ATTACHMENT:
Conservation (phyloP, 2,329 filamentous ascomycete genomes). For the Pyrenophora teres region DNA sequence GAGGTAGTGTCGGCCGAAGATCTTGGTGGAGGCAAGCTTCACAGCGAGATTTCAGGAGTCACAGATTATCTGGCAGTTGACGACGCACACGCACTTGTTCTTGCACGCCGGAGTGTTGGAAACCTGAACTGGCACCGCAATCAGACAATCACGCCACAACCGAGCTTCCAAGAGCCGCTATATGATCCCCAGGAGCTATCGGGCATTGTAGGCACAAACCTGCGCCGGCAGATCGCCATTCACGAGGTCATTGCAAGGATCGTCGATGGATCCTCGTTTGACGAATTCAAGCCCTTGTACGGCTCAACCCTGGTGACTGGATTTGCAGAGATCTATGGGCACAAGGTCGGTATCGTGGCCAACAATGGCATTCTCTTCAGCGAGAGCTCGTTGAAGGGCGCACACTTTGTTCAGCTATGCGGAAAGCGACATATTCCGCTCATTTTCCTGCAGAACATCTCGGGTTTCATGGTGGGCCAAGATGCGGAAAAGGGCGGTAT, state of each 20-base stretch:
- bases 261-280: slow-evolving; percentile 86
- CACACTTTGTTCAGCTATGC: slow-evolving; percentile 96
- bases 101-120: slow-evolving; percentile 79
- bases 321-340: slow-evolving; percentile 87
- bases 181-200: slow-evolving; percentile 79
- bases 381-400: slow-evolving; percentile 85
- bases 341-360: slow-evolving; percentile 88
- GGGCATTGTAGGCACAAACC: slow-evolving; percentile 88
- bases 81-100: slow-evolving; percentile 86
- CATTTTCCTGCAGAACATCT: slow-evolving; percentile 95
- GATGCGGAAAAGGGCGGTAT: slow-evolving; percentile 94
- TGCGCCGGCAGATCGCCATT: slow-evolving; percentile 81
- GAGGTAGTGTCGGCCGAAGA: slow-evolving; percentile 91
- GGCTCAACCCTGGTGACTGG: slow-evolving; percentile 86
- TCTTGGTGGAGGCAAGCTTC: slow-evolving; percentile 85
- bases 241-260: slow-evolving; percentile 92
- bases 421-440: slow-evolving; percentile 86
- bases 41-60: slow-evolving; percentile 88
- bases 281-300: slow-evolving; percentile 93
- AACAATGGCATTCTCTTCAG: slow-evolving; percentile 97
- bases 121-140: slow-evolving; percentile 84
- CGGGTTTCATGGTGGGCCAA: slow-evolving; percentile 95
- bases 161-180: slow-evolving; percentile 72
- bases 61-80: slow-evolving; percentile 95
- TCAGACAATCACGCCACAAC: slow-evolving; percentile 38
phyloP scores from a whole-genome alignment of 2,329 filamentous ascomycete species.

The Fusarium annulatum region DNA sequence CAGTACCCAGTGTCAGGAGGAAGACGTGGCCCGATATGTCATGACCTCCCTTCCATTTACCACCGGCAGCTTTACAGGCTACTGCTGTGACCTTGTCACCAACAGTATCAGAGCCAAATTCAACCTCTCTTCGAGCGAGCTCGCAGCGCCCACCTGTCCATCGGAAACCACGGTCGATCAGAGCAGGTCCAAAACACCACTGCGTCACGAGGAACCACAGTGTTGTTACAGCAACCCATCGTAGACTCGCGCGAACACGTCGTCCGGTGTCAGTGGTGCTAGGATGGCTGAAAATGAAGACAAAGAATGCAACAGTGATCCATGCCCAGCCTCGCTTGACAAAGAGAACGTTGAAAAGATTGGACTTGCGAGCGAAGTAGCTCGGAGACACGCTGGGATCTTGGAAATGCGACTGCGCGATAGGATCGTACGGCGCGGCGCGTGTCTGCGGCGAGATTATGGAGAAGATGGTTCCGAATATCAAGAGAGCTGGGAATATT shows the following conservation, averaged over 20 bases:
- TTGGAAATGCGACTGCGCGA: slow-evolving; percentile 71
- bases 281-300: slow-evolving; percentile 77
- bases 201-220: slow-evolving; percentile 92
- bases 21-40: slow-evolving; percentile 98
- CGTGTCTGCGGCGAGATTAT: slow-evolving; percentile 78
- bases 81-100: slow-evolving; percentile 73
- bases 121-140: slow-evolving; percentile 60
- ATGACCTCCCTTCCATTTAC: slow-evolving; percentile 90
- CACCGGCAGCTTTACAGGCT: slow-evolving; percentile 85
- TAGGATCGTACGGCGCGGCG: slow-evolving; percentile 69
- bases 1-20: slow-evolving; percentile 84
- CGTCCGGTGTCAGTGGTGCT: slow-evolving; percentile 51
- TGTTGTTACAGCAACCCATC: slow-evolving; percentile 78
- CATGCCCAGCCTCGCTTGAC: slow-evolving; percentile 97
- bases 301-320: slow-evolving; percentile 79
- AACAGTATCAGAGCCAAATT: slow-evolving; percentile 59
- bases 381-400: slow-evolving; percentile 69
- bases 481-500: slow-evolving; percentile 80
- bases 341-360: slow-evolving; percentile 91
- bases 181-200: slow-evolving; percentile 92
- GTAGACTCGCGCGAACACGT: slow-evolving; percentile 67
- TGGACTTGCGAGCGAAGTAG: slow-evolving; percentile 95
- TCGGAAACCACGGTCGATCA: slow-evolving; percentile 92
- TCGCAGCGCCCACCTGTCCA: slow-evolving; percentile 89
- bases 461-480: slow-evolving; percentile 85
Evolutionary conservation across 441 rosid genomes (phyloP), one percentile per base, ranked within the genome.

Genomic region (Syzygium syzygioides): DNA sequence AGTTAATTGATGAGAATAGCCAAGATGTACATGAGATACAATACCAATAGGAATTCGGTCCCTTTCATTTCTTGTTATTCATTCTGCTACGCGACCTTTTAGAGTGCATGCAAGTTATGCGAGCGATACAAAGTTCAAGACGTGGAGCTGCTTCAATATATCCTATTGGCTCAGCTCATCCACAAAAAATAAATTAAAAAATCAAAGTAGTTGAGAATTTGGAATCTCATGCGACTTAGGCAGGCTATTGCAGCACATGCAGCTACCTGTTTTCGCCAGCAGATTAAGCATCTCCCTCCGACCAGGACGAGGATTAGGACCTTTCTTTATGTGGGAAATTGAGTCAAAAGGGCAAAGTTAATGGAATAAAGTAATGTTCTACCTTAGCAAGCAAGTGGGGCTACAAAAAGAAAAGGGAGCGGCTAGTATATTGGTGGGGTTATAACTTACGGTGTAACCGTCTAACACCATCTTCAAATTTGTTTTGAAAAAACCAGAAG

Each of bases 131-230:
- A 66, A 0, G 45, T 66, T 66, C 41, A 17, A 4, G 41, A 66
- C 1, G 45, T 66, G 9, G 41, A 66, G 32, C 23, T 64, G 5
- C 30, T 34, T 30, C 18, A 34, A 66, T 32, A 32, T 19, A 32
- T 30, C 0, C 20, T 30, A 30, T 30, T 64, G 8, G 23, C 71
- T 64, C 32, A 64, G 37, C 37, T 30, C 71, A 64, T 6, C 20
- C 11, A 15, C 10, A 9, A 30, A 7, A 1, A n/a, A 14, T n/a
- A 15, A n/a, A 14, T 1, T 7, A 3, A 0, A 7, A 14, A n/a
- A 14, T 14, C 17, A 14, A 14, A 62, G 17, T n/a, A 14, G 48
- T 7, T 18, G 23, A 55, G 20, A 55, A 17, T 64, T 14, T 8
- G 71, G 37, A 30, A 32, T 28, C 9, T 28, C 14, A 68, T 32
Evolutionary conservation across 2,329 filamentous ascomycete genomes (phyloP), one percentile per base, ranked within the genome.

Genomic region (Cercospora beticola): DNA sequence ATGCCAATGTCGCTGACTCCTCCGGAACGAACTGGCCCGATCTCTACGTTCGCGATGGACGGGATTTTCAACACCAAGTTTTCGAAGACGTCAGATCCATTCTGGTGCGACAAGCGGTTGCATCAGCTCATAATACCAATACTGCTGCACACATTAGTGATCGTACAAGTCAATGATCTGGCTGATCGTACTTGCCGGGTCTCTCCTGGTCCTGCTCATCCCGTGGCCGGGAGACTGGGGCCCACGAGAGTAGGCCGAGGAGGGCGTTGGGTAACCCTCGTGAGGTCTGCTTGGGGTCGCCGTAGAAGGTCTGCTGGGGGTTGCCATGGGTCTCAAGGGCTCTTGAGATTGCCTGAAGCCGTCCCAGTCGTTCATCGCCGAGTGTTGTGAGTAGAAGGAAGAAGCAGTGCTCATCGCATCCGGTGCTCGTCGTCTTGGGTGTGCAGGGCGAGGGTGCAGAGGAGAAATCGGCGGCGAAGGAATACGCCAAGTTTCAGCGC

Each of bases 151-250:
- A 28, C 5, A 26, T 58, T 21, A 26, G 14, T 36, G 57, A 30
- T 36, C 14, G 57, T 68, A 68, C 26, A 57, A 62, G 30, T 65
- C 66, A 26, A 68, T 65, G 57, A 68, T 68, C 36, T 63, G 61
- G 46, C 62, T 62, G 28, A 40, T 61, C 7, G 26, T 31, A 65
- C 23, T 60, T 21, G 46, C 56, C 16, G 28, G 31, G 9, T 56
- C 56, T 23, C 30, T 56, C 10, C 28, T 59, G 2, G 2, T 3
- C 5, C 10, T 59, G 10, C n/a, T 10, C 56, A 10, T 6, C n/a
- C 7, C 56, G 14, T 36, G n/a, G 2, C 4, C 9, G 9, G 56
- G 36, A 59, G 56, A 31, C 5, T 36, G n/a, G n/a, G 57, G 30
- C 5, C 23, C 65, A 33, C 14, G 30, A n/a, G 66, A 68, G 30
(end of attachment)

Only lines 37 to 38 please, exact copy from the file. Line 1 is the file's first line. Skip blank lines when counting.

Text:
- CACCGGCAGCTTTACAGGCT: slow-evolving; percentile 85
- TAGGATCGTACGGCGCGGCG: slow-evolving; percentile 69